As expected, several weeks post infection, the cytokine profile from infected mice was still biased towards the secretion of IFN-γ, and at least a significant component of this can be attributed to a Salmonella-specific memory response. An increase in IFN-γ-secreting CD4+ T cells after infection with live S. typhimurium has been reported previously and shown to be pathogen specific 2. This same study additionally showed that the increase in CD4+ T cell IFN-γ production was significantly greater in mice given the live rather than heat-killed infection, offering an interesting parallel to our finding that protection from diabetes is dependent upon infection with live bacteria, and further reinforcing the potential significance of IFN-γ in this protection. Other investigators have also described an increase in IFN-γ production following S. typhimurium infection 17, but have suggested that this might not be solely pathogen specific, raising the possibility of activation of T cell clones with alternative specificities.

The role of IFN-γ in the development of T1D is a controversial issue. Both inhibition and administration of this cytokine can prevent diabetes in the NOD mouse and in the BB rat model 1821. On the other hand, and more importantly, IFN-γ-deficient mice still develop diabetes and fail to be protected from diabetes by either CFA and BCG, suggesting a key role for IFN-γ in the action of these agents 22. This is of particular interest given our finding of IFN-γ-producing cells within the pancreatic LN and the pancreatic infiltrates. However, it remains unclear how IFN-γ may play a protective role. A number of issues remain to be addressed, including the antigen specificity of the IFN-γ-producing T cells we observe within the pancreas, and whether the effects of IFN-γ are directly on autoreactive T cells or are mediated via APC, as discussed below.

To explore whether changes in the innate immune system, caused by Salmonella infection, can be responsible for the anti-diabetogenic effects of the infection, we decided to investigate the fate of iNKT cells and DC in infected and control NOD mice. iNKT cells are the earliest T cell subset to secrete cytokines in response to infection and to modulate the adaptive immune system 23. Furthermore, these cells have been shown to be numerically deficient in NOD mice and their expansion by exogenous administration of α-GalCer has been shown to prevent diabetes onset 16. This population is also expanded following administration of helminth antigens 11. Of relevance to the studies reported here, Kukreja et al. 13 have shown that administration of BCG and CFA raises iNKT-TCR levels as detected by RT-PCR for expression of invariant Vα14Jα281 TCR mRNA in lymphocytes of NOD mice protected from diabetes.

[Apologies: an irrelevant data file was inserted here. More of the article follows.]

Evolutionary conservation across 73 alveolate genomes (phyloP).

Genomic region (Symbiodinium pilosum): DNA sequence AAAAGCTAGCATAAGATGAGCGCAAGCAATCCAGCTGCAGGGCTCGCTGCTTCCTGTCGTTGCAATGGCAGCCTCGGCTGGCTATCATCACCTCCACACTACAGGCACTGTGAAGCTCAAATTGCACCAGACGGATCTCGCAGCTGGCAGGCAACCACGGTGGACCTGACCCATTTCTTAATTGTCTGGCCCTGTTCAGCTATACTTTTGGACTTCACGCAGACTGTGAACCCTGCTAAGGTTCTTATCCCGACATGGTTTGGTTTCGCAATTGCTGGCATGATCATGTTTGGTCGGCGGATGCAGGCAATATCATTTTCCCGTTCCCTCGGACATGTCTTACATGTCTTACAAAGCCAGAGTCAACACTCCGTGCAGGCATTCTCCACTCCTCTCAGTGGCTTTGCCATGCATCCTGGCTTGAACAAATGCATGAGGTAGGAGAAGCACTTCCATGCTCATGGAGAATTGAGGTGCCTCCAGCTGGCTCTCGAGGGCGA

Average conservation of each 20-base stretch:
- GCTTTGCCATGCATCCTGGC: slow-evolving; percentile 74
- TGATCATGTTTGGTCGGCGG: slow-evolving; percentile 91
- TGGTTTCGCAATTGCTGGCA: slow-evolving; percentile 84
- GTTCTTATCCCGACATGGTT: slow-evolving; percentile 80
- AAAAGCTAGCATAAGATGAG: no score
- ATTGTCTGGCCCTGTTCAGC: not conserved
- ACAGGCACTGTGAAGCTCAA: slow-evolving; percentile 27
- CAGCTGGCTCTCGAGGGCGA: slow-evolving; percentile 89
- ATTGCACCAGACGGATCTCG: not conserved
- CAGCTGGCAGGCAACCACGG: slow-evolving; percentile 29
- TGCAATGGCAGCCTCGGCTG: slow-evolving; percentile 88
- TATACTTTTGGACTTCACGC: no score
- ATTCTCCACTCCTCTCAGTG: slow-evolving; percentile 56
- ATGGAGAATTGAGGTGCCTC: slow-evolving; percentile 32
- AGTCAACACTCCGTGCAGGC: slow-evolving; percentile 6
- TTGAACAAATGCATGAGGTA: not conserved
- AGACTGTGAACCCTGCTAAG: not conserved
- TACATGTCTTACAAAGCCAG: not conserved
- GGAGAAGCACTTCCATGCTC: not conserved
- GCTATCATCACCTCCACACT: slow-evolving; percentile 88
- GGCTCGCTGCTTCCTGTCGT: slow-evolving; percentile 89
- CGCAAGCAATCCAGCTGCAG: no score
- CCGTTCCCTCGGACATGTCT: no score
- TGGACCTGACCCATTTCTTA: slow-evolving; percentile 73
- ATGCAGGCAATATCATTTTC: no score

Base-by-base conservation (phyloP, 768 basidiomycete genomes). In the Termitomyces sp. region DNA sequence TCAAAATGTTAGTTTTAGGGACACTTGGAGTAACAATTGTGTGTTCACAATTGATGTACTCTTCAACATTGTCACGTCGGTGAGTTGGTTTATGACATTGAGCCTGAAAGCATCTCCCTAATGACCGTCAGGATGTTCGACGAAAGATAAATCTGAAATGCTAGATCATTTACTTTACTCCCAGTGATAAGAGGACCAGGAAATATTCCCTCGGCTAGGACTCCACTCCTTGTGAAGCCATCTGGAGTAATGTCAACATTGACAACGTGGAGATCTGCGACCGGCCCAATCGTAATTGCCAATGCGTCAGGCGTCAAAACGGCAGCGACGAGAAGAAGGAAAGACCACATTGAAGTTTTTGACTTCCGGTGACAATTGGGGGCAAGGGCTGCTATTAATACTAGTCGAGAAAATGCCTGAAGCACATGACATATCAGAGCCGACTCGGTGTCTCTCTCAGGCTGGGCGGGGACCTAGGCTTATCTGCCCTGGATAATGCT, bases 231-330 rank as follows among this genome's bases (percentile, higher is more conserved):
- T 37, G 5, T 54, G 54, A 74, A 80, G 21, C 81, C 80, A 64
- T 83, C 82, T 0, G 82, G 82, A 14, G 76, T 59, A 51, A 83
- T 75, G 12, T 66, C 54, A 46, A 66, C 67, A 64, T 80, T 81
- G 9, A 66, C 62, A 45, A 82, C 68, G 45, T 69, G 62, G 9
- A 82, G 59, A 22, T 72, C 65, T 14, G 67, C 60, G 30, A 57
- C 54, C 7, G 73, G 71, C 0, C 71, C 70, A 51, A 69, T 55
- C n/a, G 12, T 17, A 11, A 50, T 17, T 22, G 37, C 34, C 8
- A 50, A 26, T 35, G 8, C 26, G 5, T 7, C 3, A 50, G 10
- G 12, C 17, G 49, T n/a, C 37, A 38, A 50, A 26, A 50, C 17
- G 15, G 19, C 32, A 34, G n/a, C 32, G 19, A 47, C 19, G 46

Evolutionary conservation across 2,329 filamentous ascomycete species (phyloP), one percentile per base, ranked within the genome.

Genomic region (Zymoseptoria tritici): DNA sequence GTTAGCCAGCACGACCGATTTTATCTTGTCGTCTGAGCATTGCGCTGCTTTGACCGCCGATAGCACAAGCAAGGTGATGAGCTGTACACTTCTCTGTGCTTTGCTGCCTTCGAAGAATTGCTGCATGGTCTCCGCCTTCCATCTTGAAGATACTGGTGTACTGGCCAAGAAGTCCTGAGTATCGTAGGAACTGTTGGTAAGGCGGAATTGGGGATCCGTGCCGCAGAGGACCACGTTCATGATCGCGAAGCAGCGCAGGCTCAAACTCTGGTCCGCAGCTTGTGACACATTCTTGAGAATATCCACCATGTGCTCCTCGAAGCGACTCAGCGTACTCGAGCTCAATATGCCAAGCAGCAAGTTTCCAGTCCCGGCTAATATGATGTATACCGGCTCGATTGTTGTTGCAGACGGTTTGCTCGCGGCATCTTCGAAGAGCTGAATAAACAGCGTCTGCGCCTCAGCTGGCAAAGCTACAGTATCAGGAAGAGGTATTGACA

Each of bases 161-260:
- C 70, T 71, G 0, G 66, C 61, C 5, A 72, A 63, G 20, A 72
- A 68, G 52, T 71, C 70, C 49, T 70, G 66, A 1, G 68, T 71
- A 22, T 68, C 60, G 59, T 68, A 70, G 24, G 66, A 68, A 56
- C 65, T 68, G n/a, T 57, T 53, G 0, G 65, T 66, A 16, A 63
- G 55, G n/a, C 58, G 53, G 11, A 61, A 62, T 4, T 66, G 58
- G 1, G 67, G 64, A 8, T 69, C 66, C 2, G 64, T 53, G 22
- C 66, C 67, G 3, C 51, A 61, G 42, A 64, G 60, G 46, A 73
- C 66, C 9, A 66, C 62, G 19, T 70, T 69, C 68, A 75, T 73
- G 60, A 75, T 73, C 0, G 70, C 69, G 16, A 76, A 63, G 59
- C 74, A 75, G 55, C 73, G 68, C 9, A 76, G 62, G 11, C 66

The observation we report here of decreased iNKT numbers is in marked contrast to these previous reports and our own findings following helminth infection of NOD mice, where increased iNKT cell numbers were observed using this same technique. We are continuing to investigate the fate of iNKT cells after S. typhimurium infection, to differentiate between possible outcomes including internalization of the Vα14Jα281 TCR, cell migration or apoptosis, as previously suggested 24.

DC have been shown to take up live S. typhimurium and prime T cell responses in vivo2. Furthermore, immunohistochemical studies on the spleens of mice during an acute infection revealed a redistribution of DC subsets. In our experiments Salmonella-infected mice show a sustained reduction in CD8α+ CD11c+ DC. It has recently been suggested that CD8α expression is correlated with DC maturation, representing the last stage of a common differentiation pathway 25. Up-regulation of CD8α expression by previously CD8α DC resident in the splenic marginal zones may parallel the up-regulation of other markers, including CD205, observed upon migration of these DC into T cell areas of the white pulp in response to stimuli such as bacterial lipopolysaccharide 26. Thus, it was important to establish whether a reduction in the CD8α+:CD8α DC ratio was a general feature observed in all NOD mice protected from diabetes, effectively as an outcome rather than an cause of protection. We therefore compared pre-diabetic female NOD mice with age-matched male NOD and female NOD-E mice, the latter being protected from the development of diabetes by the expression of H-2E 27. In these mice we failed to detect differences in the CD8α+:CD8α DC ratio (data not shown), indicating a degree of specificity to our observations in S. typhimurium-infected animals. These findings suggest that the S. typhimurium infection has somehow altered DC developmental pathways and hence antigen-presenting behavior either directly through effects on precursor populations, or through effects mediated via other cell types. Our finding that α-GalCer CD1d+ cells are not present in the spleens or livers of previously infected animals suggests one possible pathway, since CD1d-restricted iNKT cells have been shown to be regulators of DC subset development and impact upon CD8α expression 16.